So You Think Bees Can Dance?

Did you know that bees dance? It’s true! Honeybees (in particular, foraging worker bees) utilize several dancing patterns to communicate with their sisters, so essentially, dancing is a sort of honeybee language! We will discuss two of these dances, the round dance and the waggle dance, below. First, we should discuss the principles of a language.

A language is not simply comprised of grammar and vocabulary, but rather a combination of elements such as phonology, morphology, semantics, syntax, and pragmatics. Language is versatile, and may change throughout various situations, environments, and companies.  We Homo sapiens communicate and express ourselves through speech, body language, art forms. We differ from other organisms on Earth because we are creatures “who know;” we are capable of abstract and complex thought. While we have developed a plethora of languages for communication, other animals rely on physical movement, simple sounds, and the release of chemicals to communicate with other members of their population and community.

Ferdinand de Saussure was instrumental in the field of linguistics, creating core concepts, including value and sign (comprised of a signifier and a signified). A signifier would be a word or uttered sound used to indicate or allude, such as the word (or sound), “bee”. The signified can be considered the ~essence~ of something, including general characteristics of what it is. In this case, the word or sound of “bee”, may be associated with the colors black and yellow, a buzzing sound, big eyes, and so on. The essence of a bee (determined by Saussurian value, or the context in which the word or sound of “bee” is found) may also be comprised of excluding characteristics, such as that a bee may be white with iridescent wings, sporting a priceless diadem. However, since there is an arbitrary relationship between the signifier and signified of a sign, the association between the signifier and signified varies for everyone, and varies in different contexts.

Karl von Frisch was the first to interpret the honeybees’ waggle dance, which is very intricate in nature. Honeybees (foragers in particular) triangulate the location of a source of nectar and pollen by also factoring in the location of the hive and the position of the sun. The honeybees crawl in a figure-eight shape, the angle determined by the sun’s position, while waggling. The amount of time spent waggling indicates the distance of the food source, with roughly each second equivalent to 100 meters. Because the  Here is a video that Dr. Doebel filmed of honeybees demonstrating the waggle dance in our classroom observation hive at GW.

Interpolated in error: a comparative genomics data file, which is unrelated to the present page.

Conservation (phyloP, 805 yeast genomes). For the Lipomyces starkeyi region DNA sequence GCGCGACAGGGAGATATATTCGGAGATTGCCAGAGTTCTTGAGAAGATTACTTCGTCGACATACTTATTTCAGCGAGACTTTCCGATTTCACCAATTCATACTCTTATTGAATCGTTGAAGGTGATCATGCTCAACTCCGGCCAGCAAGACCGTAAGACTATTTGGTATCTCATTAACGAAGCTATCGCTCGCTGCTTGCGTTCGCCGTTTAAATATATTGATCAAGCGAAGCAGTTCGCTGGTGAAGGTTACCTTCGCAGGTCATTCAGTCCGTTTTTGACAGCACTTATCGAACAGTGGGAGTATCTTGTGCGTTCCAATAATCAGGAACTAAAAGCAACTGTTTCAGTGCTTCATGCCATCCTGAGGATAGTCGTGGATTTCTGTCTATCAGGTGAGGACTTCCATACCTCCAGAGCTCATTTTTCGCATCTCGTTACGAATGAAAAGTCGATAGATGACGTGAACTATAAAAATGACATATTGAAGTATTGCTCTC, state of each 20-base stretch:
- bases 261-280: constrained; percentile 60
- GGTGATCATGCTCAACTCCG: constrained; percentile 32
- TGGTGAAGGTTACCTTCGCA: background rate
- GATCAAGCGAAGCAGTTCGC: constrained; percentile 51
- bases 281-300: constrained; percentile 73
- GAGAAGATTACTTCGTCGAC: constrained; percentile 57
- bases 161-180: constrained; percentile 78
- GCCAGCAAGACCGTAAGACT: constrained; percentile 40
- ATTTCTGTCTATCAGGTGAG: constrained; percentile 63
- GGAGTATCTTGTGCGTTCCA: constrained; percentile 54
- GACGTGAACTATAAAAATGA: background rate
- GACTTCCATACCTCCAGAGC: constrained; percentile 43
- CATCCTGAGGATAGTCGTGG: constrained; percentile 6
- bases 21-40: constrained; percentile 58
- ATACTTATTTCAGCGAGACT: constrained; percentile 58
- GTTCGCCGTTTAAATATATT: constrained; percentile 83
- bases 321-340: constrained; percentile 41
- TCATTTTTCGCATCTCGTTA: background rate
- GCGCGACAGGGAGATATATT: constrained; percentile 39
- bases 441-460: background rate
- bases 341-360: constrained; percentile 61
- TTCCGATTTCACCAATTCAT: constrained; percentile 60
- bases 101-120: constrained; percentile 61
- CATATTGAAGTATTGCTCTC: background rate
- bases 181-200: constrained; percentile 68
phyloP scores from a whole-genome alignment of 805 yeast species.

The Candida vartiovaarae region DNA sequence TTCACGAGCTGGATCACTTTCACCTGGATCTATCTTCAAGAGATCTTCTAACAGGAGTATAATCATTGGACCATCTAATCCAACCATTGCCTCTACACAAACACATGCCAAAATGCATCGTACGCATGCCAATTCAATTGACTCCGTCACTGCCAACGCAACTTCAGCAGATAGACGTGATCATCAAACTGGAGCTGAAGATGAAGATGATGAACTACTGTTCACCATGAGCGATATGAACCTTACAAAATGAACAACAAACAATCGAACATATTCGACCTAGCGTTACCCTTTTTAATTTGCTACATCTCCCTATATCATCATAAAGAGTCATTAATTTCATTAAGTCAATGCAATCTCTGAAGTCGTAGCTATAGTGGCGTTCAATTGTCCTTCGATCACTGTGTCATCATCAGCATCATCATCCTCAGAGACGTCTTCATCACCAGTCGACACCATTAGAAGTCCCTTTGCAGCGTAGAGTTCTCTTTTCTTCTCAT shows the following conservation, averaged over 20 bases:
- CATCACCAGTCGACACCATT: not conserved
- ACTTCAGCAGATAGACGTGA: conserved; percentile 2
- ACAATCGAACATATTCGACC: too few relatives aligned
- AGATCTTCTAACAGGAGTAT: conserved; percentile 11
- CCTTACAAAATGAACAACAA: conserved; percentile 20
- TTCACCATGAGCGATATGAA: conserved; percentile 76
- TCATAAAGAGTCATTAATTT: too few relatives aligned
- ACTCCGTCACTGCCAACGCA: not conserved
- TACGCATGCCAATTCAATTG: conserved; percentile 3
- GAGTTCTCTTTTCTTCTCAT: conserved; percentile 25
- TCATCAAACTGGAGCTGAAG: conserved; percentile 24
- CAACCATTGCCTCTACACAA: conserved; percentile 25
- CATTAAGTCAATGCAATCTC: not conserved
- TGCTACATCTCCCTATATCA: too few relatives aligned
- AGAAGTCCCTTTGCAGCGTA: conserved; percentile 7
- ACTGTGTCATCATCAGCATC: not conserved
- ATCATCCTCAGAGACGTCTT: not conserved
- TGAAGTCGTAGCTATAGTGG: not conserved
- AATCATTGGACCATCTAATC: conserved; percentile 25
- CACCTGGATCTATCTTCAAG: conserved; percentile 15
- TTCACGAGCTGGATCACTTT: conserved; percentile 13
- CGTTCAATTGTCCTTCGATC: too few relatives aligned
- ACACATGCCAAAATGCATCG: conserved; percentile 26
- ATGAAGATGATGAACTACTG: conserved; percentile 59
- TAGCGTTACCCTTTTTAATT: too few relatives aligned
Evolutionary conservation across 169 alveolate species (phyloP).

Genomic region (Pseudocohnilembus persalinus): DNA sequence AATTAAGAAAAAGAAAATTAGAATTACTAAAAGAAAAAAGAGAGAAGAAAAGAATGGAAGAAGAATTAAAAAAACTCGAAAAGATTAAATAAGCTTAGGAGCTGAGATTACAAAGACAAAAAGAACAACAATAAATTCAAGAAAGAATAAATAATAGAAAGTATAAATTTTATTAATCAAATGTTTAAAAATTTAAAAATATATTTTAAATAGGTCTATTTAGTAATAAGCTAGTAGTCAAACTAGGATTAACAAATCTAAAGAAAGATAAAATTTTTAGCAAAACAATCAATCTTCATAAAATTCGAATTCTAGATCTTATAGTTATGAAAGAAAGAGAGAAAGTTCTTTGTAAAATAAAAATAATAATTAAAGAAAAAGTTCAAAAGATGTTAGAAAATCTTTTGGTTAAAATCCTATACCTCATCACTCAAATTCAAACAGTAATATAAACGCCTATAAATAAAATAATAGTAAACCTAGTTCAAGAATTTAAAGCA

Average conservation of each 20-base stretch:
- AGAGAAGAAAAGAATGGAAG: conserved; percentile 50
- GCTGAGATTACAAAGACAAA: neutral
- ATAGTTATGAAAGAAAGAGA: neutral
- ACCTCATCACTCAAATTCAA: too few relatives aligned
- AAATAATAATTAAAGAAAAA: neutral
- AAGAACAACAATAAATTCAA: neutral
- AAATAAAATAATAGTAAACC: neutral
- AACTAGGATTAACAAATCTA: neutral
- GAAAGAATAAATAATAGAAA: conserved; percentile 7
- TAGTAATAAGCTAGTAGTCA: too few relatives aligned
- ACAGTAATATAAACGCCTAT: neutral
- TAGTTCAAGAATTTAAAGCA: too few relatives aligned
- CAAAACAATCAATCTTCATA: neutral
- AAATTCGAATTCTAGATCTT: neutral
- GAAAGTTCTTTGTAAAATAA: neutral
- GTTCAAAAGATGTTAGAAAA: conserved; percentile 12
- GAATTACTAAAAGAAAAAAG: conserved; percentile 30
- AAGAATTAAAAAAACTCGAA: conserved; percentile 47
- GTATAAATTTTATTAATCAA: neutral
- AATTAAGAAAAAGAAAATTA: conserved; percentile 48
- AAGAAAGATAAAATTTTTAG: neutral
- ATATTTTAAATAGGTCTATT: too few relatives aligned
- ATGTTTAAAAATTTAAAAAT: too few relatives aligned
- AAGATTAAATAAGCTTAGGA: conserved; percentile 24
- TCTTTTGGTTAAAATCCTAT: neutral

The round dance is similar but not as complex as a waggle dance. In performing the round dance, a forager honeybee will turn in alternating circles. The round dance does not demonstrate any sort of timing or angle, to help other bees find the food source. But because the round dance is used to point towards food sources within 35 yards of the hive, and the forager bee will carry the scent of the particular food source, the other bees know what they’re looking for, and have a general sense of how close it is to the hive. Cool, right?

Honeybee dance can be considered a language in that it conveys all sorts of information, and the bees adapt the dances to account for variations in environment. Other types of communication exhibited by honeybees include emitting pheromones (e.g. an alarm pheromone when they sense danger) and buzzing.

We hope you liked this blurb about honeybee dance language, and don’t forget to stay tuned for more updates here at GW Buzz! Also, we hope you are just as excited as we are for our early spring. Have a hap-bee Wednesday!


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